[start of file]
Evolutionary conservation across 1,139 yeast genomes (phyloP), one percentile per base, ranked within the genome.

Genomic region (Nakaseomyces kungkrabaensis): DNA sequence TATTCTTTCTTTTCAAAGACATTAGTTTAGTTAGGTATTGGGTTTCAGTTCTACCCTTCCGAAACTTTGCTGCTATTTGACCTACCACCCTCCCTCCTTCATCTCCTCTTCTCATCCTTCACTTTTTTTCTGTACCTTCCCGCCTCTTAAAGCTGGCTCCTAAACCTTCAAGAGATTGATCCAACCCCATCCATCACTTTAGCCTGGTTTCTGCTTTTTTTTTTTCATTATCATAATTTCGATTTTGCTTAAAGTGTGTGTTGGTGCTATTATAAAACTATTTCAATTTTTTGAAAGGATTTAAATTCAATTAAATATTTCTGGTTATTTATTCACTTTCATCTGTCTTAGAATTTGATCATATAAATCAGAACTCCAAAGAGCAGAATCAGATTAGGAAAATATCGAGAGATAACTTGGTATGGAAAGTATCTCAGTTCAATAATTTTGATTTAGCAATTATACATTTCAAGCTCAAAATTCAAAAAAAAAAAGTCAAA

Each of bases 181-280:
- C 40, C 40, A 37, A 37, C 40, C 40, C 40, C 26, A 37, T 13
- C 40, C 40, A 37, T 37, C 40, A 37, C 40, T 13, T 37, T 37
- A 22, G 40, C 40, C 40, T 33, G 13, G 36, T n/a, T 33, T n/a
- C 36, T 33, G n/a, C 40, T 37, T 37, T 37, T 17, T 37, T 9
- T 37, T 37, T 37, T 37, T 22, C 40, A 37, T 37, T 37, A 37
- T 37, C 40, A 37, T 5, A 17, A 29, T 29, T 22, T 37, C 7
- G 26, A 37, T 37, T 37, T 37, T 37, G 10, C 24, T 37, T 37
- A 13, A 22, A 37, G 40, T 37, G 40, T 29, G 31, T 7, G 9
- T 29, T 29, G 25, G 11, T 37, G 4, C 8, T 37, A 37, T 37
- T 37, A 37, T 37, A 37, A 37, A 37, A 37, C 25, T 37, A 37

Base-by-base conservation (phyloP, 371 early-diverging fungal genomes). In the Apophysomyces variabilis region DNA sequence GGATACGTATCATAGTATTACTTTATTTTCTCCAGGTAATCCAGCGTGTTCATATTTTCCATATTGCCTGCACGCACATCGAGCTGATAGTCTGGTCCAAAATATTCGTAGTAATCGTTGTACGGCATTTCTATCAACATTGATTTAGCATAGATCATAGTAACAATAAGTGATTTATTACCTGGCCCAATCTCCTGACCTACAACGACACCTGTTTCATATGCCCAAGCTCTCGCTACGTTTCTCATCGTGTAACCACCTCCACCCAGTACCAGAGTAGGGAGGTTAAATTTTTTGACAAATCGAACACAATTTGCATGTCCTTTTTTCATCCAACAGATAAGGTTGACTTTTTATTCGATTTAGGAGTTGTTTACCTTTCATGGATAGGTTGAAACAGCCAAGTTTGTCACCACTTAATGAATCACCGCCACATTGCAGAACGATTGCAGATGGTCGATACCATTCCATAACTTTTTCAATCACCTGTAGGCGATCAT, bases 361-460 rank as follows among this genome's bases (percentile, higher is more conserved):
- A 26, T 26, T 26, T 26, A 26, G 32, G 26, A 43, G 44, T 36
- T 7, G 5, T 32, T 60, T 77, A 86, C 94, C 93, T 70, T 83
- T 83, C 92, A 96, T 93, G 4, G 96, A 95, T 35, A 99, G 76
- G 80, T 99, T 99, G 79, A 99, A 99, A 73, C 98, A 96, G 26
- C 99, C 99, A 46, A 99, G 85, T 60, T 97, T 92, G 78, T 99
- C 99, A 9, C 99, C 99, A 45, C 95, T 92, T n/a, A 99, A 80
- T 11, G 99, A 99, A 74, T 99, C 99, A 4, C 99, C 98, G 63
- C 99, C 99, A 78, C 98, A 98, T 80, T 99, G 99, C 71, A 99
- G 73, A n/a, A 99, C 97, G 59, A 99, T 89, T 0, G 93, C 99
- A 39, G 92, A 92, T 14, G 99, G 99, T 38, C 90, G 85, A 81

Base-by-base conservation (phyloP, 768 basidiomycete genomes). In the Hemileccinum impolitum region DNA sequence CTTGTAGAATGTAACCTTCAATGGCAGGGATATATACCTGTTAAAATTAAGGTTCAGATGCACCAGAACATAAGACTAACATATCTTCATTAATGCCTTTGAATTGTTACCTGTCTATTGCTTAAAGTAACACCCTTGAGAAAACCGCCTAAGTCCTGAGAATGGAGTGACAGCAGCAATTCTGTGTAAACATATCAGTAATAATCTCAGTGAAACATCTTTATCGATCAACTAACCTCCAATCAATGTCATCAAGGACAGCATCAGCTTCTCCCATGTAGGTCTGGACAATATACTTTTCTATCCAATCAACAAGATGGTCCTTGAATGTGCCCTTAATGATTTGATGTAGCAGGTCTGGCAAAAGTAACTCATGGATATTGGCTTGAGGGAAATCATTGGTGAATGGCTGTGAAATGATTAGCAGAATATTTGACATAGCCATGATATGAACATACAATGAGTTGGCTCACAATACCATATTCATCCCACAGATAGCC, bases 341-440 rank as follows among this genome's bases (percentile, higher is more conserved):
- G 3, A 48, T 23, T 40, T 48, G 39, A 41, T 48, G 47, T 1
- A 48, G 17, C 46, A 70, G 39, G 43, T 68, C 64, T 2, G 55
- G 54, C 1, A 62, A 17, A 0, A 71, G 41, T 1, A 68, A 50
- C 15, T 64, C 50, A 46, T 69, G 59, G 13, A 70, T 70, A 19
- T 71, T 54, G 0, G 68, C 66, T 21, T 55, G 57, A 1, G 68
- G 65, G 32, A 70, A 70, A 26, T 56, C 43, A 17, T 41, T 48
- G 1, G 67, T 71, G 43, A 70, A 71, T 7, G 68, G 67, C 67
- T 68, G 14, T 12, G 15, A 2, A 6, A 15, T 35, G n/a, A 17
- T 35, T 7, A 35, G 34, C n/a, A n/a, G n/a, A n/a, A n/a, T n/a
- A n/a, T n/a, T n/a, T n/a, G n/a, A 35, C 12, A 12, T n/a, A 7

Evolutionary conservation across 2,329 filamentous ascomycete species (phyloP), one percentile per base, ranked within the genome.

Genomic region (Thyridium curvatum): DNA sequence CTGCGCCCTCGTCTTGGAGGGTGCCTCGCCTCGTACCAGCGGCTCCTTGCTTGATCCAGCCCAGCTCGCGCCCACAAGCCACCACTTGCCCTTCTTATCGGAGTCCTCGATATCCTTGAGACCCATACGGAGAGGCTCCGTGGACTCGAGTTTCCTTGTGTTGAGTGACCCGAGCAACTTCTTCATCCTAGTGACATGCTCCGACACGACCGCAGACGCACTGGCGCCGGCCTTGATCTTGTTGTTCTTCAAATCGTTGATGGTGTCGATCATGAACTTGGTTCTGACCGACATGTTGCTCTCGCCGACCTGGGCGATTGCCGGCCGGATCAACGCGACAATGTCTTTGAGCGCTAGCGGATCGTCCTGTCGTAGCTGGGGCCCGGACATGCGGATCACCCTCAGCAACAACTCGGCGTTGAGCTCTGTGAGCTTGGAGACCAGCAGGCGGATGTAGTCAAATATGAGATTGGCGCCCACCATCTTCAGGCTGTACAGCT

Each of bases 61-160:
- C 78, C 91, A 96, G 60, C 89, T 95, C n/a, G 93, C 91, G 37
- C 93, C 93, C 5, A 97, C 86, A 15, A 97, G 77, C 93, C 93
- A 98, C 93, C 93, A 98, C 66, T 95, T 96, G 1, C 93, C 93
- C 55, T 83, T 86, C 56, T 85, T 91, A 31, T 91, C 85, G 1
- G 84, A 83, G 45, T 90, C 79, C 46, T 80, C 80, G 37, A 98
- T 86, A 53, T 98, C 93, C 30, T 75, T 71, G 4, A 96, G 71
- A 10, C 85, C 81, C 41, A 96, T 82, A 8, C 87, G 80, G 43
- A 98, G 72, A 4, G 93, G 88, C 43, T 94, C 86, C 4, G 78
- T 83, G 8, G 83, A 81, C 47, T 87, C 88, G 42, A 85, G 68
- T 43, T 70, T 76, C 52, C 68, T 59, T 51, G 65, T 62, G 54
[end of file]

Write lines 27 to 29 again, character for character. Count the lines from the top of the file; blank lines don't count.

- A 48, G 17, C 46, A 70, G 39, G 43, T 68, C 64, T 2, G 55
- G 54, C 1, A 62, A 17, A 0, A 71, G 41, T 1, A 68, A 50
- C 15, T 64, C 50, A 46, T 69, G 59, G 13, A 70, T 70, A 19